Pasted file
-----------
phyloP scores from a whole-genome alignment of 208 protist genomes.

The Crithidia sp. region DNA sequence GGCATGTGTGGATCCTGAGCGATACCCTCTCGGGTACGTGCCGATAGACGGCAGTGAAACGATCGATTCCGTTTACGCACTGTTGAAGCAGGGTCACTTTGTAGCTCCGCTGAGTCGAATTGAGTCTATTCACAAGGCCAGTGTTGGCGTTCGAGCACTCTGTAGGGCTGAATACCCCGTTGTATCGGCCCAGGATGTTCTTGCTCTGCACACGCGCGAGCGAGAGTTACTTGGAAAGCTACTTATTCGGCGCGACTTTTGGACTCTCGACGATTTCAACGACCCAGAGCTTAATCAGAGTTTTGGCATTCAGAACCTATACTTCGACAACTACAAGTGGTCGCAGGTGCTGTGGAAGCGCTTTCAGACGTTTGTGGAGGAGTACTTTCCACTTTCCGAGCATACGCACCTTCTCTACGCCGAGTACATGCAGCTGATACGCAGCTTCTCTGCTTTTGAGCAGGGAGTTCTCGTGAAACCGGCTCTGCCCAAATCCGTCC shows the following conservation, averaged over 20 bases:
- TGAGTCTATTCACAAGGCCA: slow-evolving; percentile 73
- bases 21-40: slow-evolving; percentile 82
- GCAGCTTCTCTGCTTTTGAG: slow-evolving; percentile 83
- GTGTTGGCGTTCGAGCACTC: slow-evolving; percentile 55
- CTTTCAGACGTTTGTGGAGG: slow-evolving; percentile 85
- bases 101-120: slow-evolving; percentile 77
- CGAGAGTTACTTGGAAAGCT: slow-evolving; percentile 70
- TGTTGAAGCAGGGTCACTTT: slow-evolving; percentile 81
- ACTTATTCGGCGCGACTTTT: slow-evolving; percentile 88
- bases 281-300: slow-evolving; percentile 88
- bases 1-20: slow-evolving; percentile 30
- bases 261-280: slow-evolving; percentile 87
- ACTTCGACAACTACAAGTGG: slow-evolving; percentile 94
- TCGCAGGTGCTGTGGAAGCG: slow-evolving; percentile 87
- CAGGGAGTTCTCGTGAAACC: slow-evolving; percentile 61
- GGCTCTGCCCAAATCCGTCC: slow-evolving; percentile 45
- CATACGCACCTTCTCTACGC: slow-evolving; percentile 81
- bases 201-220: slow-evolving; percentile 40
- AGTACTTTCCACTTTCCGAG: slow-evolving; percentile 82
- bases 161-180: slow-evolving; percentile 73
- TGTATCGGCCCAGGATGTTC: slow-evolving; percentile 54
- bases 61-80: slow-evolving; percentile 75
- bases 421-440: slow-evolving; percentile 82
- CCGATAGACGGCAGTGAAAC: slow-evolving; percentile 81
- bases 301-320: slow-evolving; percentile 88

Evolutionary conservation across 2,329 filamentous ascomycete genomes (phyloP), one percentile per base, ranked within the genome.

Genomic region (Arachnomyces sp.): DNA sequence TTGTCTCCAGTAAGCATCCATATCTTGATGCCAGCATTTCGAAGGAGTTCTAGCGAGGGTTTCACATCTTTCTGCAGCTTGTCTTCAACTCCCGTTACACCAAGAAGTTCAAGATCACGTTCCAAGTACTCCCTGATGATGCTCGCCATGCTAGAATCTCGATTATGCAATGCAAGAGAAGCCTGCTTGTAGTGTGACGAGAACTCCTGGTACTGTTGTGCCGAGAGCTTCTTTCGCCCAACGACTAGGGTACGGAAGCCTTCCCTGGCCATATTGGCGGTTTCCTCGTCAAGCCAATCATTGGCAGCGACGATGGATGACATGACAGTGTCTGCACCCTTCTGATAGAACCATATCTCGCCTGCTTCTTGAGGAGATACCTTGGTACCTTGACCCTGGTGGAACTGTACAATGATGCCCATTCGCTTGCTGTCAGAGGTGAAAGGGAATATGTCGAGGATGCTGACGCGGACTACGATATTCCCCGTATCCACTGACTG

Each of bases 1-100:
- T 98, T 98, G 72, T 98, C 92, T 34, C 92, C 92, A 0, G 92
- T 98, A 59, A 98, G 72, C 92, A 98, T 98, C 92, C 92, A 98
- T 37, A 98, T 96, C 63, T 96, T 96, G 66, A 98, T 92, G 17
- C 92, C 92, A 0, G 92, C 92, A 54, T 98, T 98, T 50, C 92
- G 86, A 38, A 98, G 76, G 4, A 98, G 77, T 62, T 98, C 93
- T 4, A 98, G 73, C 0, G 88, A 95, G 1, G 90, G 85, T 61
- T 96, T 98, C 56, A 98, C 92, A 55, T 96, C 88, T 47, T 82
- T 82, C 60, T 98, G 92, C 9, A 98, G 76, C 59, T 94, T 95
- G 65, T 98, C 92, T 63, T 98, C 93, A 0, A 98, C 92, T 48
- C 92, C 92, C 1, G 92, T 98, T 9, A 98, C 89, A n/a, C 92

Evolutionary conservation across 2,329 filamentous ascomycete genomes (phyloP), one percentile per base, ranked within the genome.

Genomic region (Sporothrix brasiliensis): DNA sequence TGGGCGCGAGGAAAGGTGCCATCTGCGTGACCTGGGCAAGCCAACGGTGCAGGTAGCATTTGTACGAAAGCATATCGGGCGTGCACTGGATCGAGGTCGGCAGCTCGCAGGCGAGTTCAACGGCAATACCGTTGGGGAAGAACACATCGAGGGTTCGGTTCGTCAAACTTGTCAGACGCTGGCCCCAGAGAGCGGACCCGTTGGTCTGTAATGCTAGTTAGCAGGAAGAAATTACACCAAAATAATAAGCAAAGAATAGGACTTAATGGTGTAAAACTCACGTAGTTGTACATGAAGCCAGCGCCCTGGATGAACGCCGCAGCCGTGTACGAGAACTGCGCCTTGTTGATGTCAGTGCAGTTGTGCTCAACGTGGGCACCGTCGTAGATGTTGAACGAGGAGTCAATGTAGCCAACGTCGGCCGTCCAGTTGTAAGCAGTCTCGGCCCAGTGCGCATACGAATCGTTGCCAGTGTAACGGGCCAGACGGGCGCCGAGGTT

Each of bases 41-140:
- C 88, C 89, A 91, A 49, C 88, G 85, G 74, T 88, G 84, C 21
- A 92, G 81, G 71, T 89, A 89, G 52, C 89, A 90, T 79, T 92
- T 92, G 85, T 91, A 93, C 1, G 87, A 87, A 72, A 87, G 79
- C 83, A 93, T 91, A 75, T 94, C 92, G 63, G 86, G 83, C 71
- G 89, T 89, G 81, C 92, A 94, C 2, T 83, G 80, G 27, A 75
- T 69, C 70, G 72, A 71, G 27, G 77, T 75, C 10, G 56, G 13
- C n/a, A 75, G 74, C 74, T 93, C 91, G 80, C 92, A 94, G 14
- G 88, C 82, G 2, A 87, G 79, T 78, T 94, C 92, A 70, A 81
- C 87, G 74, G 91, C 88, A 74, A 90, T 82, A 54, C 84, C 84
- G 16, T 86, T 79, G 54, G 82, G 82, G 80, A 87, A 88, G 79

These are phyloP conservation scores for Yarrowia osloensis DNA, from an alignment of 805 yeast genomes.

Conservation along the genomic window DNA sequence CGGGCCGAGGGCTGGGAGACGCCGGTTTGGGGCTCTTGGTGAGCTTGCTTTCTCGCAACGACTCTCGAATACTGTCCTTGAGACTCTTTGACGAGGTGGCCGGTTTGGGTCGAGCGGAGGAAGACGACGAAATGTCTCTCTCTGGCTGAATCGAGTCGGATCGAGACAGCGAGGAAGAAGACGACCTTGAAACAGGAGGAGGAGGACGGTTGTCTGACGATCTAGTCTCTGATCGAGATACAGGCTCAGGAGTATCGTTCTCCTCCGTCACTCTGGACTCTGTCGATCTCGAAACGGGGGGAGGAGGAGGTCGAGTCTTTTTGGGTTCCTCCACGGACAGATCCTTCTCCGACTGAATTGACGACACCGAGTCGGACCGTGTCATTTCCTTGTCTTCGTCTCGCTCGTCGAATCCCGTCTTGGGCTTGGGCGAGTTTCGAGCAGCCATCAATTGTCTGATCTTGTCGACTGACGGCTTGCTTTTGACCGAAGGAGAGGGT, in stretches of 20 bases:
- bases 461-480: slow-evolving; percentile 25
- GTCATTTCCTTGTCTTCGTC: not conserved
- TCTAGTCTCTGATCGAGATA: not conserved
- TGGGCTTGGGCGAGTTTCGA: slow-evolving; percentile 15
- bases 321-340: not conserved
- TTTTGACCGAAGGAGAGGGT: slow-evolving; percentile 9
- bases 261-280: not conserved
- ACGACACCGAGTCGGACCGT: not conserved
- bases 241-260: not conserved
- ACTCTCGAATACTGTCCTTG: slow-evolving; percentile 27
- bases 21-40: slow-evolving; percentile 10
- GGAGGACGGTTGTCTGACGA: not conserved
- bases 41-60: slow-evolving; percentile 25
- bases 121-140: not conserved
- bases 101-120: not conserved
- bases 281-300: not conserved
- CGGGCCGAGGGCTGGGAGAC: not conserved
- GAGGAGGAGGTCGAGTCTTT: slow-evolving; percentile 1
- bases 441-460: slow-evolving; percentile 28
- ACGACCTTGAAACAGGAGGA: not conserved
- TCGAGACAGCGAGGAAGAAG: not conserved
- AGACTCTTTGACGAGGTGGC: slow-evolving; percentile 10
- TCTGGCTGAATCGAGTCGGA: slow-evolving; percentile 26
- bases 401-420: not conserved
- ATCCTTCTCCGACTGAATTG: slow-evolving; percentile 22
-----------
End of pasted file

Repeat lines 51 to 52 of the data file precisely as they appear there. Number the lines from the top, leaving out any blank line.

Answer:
- G 88, C 82, G 2, A 87, G 79, T 78, T 94, C 92, A 70, A 81
- C 87, G 74, G 91, C 88, A 74, A 90, T 82, A 54, C 84, C 84